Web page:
First, focus fire on America's radical fifth column.
Make Democrats Offers They Can’t Refuse
President Trump can address the people outside of Congress.
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Nancy Pelosi became the first Speaker of the House in American history to bar the President of the United States from addressing Congress when she “disinvited” President Donald Trump from delivering the State of the Union address earlier this month.
Though the Constitution does not require a live speech—it merely says the president “shall from time to time give to the Congress Information of the State of the Union”—the address has been an annual tradition for more than a century.
Pelosi originally claimed that it was unsafe for the president to deliver the address during a government shutdown—a claim both the Secret Service and the Department of Homeland Security denied.
When the shutdown ended, Pelosi did not immediately agree to allow Trump to deliver his speech on the original date the following week.
Her gesture was pure, petty, partisan politics.
In other circumstances, however, there might actually be a case for disinviting the president.
In 2014, after Republicans won Congress in the midterm elections, President Barack Obama decided to impose, unilaterally, an amnesty for illegal aliens called Deferred Action for Parents of Americans (DAPA)—something he had repeatedly said before would be a violation of the Constitution.
In response to the president’s usurpation of Congress’s legislative power, I argued Congress should decline to invite Obama to deliver the State of the Union address.
But then-Speaker John Bohener invited Obama anyway.
Trump has not violated the Constitution, nor has he snubbed Congress. On the contrary, he has invited congressional leaders repeatedly to negotiate.
On the border security issue, Trump has stated clearly that he prefers to resolve the problem through legislation rather than—legally!—using his executive authority to declare an emergency and use the military to build a wall.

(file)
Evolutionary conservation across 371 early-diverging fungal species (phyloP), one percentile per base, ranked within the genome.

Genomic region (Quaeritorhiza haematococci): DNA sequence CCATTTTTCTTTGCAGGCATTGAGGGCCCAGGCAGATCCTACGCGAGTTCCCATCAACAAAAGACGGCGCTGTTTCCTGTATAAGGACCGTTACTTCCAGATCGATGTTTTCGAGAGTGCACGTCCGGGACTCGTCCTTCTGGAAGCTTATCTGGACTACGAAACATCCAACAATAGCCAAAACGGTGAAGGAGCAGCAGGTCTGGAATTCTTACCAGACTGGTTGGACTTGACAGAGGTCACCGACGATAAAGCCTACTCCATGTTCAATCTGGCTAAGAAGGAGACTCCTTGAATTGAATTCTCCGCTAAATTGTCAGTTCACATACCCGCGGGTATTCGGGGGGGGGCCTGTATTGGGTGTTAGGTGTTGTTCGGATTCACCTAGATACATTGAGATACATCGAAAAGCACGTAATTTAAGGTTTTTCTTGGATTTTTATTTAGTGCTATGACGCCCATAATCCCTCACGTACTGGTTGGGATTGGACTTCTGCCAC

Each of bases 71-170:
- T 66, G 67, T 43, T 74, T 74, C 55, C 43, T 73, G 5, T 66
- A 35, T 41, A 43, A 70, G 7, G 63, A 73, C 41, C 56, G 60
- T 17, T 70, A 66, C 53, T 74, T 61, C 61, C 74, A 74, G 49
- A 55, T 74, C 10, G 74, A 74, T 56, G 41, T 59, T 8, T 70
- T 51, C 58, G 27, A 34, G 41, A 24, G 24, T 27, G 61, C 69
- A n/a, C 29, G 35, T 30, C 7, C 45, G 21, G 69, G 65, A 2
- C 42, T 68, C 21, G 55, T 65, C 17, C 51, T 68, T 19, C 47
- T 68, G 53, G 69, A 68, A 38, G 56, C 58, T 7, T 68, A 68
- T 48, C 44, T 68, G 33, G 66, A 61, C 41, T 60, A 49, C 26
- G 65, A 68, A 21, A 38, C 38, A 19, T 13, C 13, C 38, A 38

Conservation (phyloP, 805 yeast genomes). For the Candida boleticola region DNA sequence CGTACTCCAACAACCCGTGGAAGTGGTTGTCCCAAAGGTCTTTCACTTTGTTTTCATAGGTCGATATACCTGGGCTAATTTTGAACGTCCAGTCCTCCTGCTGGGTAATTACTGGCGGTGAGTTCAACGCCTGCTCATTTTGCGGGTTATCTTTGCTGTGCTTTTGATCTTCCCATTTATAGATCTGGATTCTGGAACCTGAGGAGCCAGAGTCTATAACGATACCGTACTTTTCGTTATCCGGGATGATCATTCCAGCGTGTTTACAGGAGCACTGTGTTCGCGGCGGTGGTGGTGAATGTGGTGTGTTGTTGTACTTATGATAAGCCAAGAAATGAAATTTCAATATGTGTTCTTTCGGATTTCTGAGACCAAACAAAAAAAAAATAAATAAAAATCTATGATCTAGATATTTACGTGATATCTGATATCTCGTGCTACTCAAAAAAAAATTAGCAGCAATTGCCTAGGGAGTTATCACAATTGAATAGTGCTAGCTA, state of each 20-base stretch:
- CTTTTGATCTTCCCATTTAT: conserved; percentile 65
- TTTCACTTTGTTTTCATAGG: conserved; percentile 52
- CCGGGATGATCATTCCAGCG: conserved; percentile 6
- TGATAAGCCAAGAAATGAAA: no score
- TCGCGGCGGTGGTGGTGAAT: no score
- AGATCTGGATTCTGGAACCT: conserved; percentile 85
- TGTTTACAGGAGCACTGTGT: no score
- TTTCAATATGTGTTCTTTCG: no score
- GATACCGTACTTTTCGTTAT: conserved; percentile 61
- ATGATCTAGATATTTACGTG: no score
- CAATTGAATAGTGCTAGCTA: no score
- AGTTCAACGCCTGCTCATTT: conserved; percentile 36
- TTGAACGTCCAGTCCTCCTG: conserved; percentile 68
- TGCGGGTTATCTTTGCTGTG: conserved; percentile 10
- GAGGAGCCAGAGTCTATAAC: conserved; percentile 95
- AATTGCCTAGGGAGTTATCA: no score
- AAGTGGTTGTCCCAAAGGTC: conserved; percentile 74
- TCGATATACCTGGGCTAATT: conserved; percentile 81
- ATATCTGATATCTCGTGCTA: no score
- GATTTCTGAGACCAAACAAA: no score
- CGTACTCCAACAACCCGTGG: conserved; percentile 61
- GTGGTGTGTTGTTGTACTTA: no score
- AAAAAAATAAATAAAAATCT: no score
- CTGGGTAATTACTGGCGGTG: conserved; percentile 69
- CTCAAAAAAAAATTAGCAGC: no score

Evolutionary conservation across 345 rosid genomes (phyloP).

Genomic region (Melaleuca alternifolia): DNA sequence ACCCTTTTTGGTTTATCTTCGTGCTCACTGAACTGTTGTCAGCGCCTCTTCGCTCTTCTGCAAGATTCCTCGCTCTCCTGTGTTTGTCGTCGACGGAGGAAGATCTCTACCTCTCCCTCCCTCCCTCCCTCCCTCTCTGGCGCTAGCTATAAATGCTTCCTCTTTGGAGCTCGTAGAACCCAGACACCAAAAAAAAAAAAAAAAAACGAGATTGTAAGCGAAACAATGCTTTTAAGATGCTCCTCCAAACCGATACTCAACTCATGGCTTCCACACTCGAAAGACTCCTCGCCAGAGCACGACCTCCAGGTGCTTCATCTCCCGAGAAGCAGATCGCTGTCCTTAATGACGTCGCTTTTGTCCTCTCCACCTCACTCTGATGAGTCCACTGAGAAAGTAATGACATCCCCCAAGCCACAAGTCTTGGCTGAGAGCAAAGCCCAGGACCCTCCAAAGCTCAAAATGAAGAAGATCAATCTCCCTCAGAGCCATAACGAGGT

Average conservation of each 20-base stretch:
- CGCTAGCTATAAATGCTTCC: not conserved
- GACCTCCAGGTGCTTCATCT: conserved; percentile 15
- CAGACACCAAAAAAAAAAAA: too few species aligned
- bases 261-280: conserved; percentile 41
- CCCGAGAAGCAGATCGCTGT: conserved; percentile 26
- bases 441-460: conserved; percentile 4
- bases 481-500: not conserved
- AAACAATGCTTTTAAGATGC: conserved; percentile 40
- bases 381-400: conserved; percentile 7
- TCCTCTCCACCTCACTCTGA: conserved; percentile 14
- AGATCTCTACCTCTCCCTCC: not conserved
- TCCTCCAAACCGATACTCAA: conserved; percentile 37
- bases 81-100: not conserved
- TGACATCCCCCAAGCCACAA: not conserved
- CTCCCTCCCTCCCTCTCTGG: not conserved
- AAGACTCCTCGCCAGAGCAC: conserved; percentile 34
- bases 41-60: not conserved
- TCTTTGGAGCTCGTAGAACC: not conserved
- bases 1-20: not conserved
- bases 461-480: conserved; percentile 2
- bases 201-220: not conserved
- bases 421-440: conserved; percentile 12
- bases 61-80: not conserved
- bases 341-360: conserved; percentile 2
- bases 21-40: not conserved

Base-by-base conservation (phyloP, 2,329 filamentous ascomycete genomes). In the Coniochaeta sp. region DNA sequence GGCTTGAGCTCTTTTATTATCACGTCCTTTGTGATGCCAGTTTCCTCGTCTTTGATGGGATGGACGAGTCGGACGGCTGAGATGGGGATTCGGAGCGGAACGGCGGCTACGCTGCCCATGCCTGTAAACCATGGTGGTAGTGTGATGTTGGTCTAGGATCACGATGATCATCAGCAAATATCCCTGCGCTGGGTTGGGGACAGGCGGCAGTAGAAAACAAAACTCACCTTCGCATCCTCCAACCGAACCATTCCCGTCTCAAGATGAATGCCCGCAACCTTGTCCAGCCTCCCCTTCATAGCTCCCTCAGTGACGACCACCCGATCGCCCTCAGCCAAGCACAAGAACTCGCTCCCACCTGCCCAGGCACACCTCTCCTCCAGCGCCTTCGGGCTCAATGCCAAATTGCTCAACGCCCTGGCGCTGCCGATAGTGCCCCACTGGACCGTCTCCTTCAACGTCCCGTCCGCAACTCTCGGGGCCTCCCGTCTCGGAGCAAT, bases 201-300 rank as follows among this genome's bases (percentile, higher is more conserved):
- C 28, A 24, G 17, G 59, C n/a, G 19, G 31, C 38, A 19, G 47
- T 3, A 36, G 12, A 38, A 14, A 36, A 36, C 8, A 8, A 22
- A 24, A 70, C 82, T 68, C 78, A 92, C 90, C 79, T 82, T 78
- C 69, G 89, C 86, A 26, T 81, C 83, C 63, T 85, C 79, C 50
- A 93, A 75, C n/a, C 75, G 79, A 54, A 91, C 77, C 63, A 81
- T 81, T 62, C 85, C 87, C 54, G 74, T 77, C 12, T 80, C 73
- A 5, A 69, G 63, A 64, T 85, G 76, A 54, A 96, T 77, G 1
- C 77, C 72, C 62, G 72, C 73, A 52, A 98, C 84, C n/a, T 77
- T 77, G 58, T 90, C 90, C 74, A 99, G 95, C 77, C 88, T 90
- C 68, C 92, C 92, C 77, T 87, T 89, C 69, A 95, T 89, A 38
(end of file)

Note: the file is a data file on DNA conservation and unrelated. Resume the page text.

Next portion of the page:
He stunned everyone—including his supporters—when he acceded to Pelosi’s wishes and agreed to postpone the State of the Union. He seemed determined to show deference to the legislature—unlike his predecessor.
Trump wants to deliver the speech from the House of Representatives—but as my Breitbart News colleague John Nolte has written, Pelosi may give Trump a “yuge” opportunity, if she persists in barring him from the House.
Freed from the constraints of formality, and far from the disapproving glares from opposition benches, the president could stage his State of the Union address wherever and however he wants—and dare the news networks not to carry it live.
He should not deliver a campaign rally speech, but rather a serious address—to an audience of the people.
He should lay out the accomplishments of his administration—perhaps using videos, maps, or even PowerPoint slides.
He should invite guest speakers to share the podium—people like the Angel Families, who have lost loved ones to crimes by illegal aliens.
And he should make the Democrats offers they cannot refuse—that they have, in fact, accepted in the past.
In addition to funding the border wall or fence—something many Democrats once voted for—he should invite them to back a private-sector-led infrastructure program, to raise the Social Security retirement age, and to pass his new U.S.-Mexico-Canada Agreement.
It is a win-win for the president: if they oppose these common-sense proposals, he can run against their refusal in 2020; if they agree, he can notch up more accomplishments ahead of his re-election campaign.
Trump’s political position is similar to that of Bill Clinton and Barack Obama, both of whom faced a divided government after their first midterm elections.
Clinton chose accommodation—embracing the policies of the other side. Obama chose confrontation—doubling down on his left-wing policies.
Trump is not as weak as Clinton was, but should not do what Obama did—not with the media, and a faction of his own party, against him.
Instead, he should offer reasonable compromises that preserve his core priorities and principles—all in an optimistic tone.
That should be Trump’s approach—even if he does, finally, ascend the rostrum in the House of Representatives.
And if he does, it will be to declare victory, with a solution to the border crisis in hand—not quite what Pelosi had planned.